I’ve been a Member of English Heritage for many years. Not only does my membership give me access to many fascinating places, but it means I can return to them again and again – often just for tea and cakes! I’m particularly intrigued by the different layers of history within a single place, lying one on another like geological strata. History is intrinsically interesting, of course, but it also offers us lessons, even warnings, about the world as it is now. I’ve just been reading The Way the World Is Going, a collection of H. G. Wells’s articles and lectures from the late 1920s, and I could have been reading about the state of the world in 2018. Much more terrifying than any ghost story.


Inside the keep of Hurst Castle.


Hurst Castle was built by Henry VIII in the 16th century to guard the Needles Passage – the narrow western entrance between the Isle of Wight and the mainland. During this time it was one of the most advanced artillery fortresses in England. In the 17th century, the castle was used as a prison for eminent captives. The castle was in use up until the Second World War.

Last year we invested £1 million to conserve the site for future generations to enjoy.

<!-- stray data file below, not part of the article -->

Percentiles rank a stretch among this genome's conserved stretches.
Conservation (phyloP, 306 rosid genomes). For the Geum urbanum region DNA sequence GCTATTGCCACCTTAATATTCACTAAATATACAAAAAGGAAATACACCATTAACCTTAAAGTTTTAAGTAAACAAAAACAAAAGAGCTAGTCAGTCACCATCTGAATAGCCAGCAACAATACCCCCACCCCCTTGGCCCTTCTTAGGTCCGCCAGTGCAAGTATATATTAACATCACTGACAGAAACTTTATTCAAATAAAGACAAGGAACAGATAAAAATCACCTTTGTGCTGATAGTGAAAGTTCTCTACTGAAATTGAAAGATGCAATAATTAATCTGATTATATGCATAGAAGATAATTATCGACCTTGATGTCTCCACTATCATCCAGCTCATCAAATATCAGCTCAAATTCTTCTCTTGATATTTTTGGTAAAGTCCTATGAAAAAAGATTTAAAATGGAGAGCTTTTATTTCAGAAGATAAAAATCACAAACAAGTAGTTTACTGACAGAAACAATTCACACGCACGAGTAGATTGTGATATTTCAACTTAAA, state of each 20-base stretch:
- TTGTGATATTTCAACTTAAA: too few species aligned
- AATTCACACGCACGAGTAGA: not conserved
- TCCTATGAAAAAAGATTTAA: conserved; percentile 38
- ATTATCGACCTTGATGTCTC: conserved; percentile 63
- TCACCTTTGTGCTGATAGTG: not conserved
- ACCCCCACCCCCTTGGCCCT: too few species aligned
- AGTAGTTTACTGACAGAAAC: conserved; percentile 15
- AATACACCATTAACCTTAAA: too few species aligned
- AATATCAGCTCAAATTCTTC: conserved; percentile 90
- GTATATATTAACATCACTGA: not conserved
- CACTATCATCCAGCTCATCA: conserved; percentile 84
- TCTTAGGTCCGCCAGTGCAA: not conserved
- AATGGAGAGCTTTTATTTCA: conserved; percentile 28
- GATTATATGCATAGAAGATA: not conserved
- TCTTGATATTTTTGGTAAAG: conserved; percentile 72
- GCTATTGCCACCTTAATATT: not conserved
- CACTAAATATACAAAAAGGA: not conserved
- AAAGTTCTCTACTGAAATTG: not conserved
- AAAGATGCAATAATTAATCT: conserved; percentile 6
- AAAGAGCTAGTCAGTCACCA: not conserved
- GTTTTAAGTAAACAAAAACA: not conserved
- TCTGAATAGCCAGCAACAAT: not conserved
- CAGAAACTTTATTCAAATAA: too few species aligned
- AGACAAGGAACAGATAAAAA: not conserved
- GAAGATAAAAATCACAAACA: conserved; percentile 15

Hurst Castle is currently closed over the winter and will reopen in the spring. Visit our website for the latest information on opening times.


Eight Ghosts is a book of new spine-tingling tales written by eight award-winning contemporary authors and inspired by our historic places. Authors include Mark Haddon, Sarah Perry, Jeanette Winterson, Max Porter, Andrew Michael Hurley, Stuart Evers, Kate Clanchy and Kamila Shamsie.

In an English Heritage first, we challenged the writers to visit our sites and create original fiction based on their experience. The book also features a chapter by author and journalist Andrew Martin on our historic places and their supernatural legacies.

You can buy the book from our online shop.


Membership gives you unlimited access to over 400 historic places for a whole year. Stand in the places history happened and enjoy a fun day out for you and the whole family. As a Member you’ll receive a Members’ magazine and handbook, invitations to hundreds of historical events and discounts for other attractions.

For more information and to join as an English Heritage Member, visit our website.